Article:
The heat is on |

The heat is on

Excessive summer heat and drifting wildfire smoke predicted for today have weather officials urging Nevada County residents to drink plenty of water and stay inside with air conditioning.

The National Weather Service in Sacramento issued the heat warning Tuesday, after predicting temperatures up to 115 in the Sacramento Valley and highs pushing 100 in the northern Sierra foothills.

Temperatures in some areas tonight are predicted in the upper 70s to low 80s. Daytime high temperatures are expected to cool slightly beginning Friday but remain in the 90s through the weekend.

Meanwhile, 323 fires continue to scorch nearly 631,000 acres in California, though enough have been contained that the people working on them has declined from more than 21,000 over the weekend to 18,000 on Tuesday, officials from the state Department of Forestry and Fire Protection said.

Winds that picked up Monday night prompted red flag warnings along the coastal region from San Benito County to the Oregon border; the warnings remain in effect through Wednesday evening.

The weather system could push excess smoke out of the area, but could also bring smoke into the county from existing blazes. The high-pressure system also will heighten fire conditions, which could produce more blazes or fan existing ones.

The ozone level could easily spike tonight, and combined with wildfire smoke, would produce unhealthy air for all.

Ozone quality from 6 p.m. to 11 p.m. Monday was unhealthy for sensitive individuals, according to the Northern Sierra Air Quality Management District in Grass Valley. Those people include pregnant women, those with heart or lung conditions, children, the elderly and athletes.

The cause of the troubling weather is a high-pressure system setting up over the entire West, said Mike Smith, a meteorologist with the weather service in Sacramento.

“In addition to the very warm temperatures we’re getting, we’ll also be getting a little bit of offshore wind … which keeps the moist marine air from coming inland.”

Placer fires growing

That weather is creating problems for firefighters, especially in Plumas County.

“The Canyon Complex has just exploded,” said Tim Fike, chief of Nevada County Consolidated Fire District. The complex has grown to almost 19,000 acres, much of it in steep terrain.

Five fire engine crews from Nevada County are battling those blazes, with members from Consolidated, Higgins, Penn Valley, Peardale-Chicago Park and Ophir Hill fire departments, Fike said.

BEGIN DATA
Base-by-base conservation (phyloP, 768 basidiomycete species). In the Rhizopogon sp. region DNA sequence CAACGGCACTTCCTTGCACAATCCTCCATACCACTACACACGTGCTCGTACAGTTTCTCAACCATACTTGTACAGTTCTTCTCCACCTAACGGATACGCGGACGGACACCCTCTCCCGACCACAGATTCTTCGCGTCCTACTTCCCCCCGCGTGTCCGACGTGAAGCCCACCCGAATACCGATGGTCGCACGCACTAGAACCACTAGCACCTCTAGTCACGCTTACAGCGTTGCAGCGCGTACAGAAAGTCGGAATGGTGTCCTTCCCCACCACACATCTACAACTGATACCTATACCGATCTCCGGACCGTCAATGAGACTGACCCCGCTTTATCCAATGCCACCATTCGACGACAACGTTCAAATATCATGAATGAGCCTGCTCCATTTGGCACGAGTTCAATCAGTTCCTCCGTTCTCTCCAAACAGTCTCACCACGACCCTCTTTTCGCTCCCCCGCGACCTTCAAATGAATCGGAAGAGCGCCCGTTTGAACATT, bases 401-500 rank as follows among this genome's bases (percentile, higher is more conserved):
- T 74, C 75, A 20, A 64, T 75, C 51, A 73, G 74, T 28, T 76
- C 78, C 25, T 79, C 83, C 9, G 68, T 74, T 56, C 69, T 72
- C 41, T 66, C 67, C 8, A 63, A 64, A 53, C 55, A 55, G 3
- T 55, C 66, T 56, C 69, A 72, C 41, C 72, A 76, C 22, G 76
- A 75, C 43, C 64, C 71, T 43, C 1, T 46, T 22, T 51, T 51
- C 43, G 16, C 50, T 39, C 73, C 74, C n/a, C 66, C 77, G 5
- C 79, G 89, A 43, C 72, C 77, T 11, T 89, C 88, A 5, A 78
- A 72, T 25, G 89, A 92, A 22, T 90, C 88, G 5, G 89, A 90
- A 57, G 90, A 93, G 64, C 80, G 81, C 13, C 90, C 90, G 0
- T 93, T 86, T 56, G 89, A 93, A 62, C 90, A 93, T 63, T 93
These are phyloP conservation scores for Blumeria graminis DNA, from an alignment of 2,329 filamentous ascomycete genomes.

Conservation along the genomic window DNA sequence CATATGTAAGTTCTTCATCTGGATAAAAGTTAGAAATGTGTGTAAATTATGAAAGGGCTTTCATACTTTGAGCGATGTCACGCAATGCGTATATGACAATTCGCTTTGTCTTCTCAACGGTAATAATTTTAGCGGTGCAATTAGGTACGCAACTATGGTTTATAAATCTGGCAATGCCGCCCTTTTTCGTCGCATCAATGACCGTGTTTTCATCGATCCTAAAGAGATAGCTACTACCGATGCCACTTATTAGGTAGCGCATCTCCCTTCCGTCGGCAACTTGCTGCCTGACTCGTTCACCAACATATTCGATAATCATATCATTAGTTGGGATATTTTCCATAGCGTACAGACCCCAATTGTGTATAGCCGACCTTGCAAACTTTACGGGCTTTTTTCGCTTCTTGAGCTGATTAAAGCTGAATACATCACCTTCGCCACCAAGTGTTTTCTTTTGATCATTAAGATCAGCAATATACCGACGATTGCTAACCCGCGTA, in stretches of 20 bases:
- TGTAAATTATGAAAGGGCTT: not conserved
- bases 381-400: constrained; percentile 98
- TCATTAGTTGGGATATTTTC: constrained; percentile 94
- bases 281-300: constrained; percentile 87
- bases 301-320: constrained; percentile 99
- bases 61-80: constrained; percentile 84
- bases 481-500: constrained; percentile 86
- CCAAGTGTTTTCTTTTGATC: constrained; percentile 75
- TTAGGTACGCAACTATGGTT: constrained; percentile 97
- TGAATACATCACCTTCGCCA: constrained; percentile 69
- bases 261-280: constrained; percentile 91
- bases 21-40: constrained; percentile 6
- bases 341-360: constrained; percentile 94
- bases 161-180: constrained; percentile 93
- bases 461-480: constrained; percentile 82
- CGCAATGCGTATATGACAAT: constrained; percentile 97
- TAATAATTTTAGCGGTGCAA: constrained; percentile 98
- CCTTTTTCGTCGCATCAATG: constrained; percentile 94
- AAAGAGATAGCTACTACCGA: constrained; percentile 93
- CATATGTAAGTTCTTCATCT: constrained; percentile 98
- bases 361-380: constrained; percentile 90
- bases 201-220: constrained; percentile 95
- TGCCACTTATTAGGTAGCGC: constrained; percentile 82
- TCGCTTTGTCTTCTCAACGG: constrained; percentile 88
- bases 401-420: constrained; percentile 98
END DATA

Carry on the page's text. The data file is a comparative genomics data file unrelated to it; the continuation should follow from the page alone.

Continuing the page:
Fike was leaving for the Cub Complex on the Lassen National Forest near Chester, in Plumas County.

Closer to Nevada County, the American River Complex blazes in Placer County near Blue Canyon were expected to get more firefighters and equipment after continuing to spread Monday and Tuesday, according to the Tahoe National Forest.

The 6,100-acre Government Springs Fire remains at 10 percent contained, and the 2,300-acre Westville Fire remains at 15 percent handled. Helicopters and air tankers dropped 61,000 gallons of fire retardant on those blazes to stop them from spreading toward Interstate 80.

Residents in that area are being asked not to interfere with helicopter operations at the Blue Canyon Airport, forestry officials said. Information about the American River Complex can be obtained at the entrance to the airport and at the Shell Station on I-80 at Nyack.

Smoke from those fires has been drifting into Nevada County for days and may continue, depending on shifting winds.

Officials expect to contain the Government Springs Fire by the end of July.

Evacuations near Oroville

In Butte County, hundreds of residents were leaving the small town of Concow, on Highway 70 near Paradise, Monday and Tuesday night after authorities issued an immediate evacuation advisory when winds shifted.

That fire is part of the Butte Lightning Complex, a system of fires that have burned more than 45 square miles. They are 55 percent contained.

Another fire in the mountains between Oroville and Paradise caused the Butte County Sheriff to issue an evacuation order at noon Tuesday for the hamlets of Berry Creek, Milsap Bar and Brush Creek.

The Associated Press contributed to this story. To contact Senior Staff Writer Dave Moller, e-mail or call 477-4327.

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